FaithWorld

from Photographers' Blog:

Church, faith and rock’n'roll

Saltillo, Mexico

By Daniel Becerril

When I first heard of Adolfo Huerta, or Father Gofo as everybody calls him, I thought it was a joke. I thought he just liked to drive a motorcycle and to wear his hear long and that he wasn't even a priest, just a guy who liked to pretend to be one.

He was packing his things the day I met him as he was moving to another parish. They were sending him off to a neighborhood with social problems, or a “hot” area as it’s generally called. I looked around Adolfo’s room while chatting with him - it looked more like the room of a teenager. I saw heavy metal and alternative rock CDs, books piled high on different topics, all had his nickname “Gofo” written on them. A poster of Che Guevara adorned the wall, another of the latest Batman movie and a double-spread picture of a lovely young lady showing her assets "au naturel".

FULL FOCUS GALLERY: ROCK'N'ROLL PRIEST

Adolfo discovered God and the priesthood while studying philosophy at the Pontifical University of Mexico City, and working with HIV-positive patients and sex workers as an activist for social causes. But he seems to break the mold of a Catholic priest, he likes rock music, dyes the ends of his hair red, dresses in black, and likes to ride his motorcycle. He is a member of a motorcycle club called the “Black Wings”, he goes to bars, drinks beer, smokes, swears and tells jokes while officiating mass. He likes pictures of naked women. Although his female friends complain about the posters, he says he is an admirer of the female body, its beauty and its ability to give birth. No filthy or profane thoughts behind it, he said, in order to live a chaste life.

One night we went to a bar called “The confessionary” blasting music from Iron Maiden and the number 666 painted on the wall, illuminated with red lights. Father Gofo greeted the owner of the place and waited outside for some friends and members of the “Black Wings” motorcycle club. Inside, he and his friends had a couple of beers, they chatted and sang to Pantera and Metallica songs. He left early.

“There is more communion at barbecues, at parties, at bars. When you arrive at those gatherings and places, people greet you, they hug you, they ask you how have you been. When you arrive at church, nobody notices each other and they only shake hands when the priest tells them to do so”, Adolfo said.

from Photographers' Blog:

“I will show you the Pope”

Rome, Italy

By Alessandro Bianchi

After what seemed like a lifetime of standing in the rain, "Habemus Papam" (We have a Pope!).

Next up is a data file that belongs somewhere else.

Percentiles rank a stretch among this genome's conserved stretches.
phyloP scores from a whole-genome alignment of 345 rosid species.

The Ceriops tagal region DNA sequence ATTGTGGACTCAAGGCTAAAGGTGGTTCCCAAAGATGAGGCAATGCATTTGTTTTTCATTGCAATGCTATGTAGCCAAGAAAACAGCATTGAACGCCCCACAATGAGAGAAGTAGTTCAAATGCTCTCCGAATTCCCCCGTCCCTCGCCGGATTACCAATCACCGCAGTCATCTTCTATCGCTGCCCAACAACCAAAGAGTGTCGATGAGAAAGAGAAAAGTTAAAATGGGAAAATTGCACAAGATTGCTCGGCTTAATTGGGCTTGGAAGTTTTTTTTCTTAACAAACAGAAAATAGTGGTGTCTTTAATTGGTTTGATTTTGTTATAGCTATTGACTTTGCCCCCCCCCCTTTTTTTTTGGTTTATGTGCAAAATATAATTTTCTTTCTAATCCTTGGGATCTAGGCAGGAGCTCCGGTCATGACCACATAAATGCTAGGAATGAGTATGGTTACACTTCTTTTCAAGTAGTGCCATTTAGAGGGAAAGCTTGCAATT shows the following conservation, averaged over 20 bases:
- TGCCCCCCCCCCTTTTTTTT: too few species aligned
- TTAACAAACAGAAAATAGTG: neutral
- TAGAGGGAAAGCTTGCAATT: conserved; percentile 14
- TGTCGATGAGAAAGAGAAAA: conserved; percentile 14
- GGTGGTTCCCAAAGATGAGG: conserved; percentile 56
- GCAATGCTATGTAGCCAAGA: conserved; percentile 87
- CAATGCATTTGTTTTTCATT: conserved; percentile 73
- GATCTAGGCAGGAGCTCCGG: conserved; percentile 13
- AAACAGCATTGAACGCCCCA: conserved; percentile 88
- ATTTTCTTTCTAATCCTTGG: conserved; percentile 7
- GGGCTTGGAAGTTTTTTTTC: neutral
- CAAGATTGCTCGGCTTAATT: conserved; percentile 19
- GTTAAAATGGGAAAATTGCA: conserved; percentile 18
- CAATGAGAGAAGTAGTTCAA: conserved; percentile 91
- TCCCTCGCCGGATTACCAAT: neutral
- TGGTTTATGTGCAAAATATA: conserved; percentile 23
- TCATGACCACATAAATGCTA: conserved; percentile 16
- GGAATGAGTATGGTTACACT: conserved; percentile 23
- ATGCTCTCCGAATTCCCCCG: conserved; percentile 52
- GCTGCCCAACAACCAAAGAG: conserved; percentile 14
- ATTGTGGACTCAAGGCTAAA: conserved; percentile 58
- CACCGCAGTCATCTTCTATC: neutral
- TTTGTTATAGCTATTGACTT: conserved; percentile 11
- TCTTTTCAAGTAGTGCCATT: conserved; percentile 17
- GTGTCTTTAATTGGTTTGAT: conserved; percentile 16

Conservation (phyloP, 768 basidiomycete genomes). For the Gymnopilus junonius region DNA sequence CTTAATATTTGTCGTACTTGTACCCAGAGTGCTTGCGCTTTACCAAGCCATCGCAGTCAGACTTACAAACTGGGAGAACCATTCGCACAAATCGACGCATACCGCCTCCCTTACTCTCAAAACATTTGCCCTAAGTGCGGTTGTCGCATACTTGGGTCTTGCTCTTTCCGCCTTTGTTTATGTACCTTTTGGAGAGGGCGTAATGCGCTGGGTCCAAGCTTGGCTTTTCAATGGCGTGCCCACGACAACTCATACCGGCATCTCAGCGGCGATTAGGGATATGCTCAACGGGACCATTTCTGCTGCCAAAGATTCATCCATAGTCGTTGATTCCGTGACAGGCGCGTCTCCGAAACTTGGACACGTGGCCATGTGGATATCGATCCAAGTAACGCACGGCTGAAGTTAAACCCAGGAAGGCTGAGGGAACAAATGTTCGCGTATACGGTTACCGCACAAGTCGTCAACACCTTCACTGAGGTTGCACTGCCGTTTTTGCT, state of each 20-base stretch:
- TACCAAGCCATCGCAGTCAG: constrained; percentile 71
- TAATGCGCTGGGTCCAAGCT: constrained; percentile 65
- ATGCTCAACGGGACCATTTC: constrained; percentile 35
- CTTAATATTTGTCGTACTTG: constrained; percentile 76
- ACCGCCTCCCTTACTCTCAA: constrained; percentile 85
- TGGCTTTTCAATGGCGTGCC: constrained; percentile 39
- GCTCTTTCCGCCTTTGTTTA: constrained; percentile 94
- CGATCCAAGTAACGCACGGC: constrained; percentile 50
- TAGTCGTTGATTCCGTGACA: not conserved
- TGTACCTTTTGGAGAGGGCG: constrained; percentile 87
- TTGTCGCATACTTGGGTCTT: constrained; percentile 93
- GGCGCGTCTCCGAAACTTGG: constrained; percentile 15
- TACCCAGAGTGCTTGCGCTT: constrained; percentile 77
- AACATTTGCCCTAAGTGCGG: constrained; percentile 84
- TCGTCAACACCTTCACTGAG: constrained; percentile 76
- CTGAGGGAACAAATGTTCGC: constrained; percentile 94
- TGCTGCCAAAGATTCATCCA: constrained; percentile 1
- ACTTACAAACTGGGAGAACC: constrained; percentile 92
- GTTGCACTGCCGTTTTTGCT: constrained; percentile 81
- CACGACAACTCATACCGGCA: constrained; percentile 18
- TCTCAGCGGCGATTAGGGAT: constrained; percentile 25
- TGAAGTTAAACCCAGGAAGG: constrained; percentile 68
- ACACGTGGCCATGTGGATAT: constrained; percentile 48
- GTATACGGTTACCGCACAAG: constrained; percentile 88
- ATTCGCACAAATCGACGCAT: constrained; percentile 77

I woke up after basically not sleeping at all. Another day and now what? We had no idea what Pope Francis would do. Nobody knew. Only that he was due to attend a small prayer at the Santa Maria Maggiore - a basilica in central Rome. So, fellow photographer Stefano Rellandini and I got on our scooters and went to take a look. When we got there, there was a lot of people - media, tourists (the basilica is right next to the main train station), curious bystanders, and a big wall which surrounds the basilica. Stefano stayed with the pack outside the main entrance and I went for a little wander. How could I see above this wall? The only way was to go into a local school. I walked in, looked for the principle and said "Come with me I have something to show you. I will show you the Pope." He smiled and said "Okay let's see." I said, "I have to have this picture, or my boss will be very unhappy..."

We entered into a class of school kids, around 15 years old (to tell the truth I wasn't really paying attention to them). Then came one of the longest moments of my life as I walked through the class and saw that from their window I could see into the courtyard of the basilica. I saw cars, police and a couple of priests. This was it. Seconds later he appeared at the doorway and I started taking pictures. I said to the kids "It's the Pope, it's the pope. He's here, say something," but they were a little star-struck and I had to say "Yes, it really is him - say something." So the kids all shouted "Viva il Papa, viva papa." Then one of his close cardinals tapped him on the shoulder and pointed at the kids (or more importantly me). Then the Pope waved and smiled and finally I could relax.

Many U.S. Catholics have independent streak – survey

A majority of American Roman Catholics feel strongly about the sacraments and traditional church values such as caring for the poor, but they may not agree with the church teachings on topics such as abortion, same-sex marriage and maintaining a celibate, male clergy, a survey has found.

The “Catholics in America” survey of Roman Catholics published by the National Catholic Reporter found 86 percent said Catholics can disagree with aspects of church teaching and still remain loyal to the church.

“Stated in simplest terms, Catholics in the past 25 years have become more autonomous when making decisions about important moral issues; less reliant on official teaching in reaching those decisions; and less deferential to the authority of the Vatican and individual bishops,” according to the study led by William D’Antonio, a fellow at the Institute for Policy Research & Catholic Studies at the Catholic University of America.

China criticizes Vatican for excommunicating bishops

China said on Monday the Vatican’s recent excommunication of two Chinese bishops who were ordained without papal approval was “unreasonable” and “rude,” in a sign of escalating tensions between the Vatican and Beijing.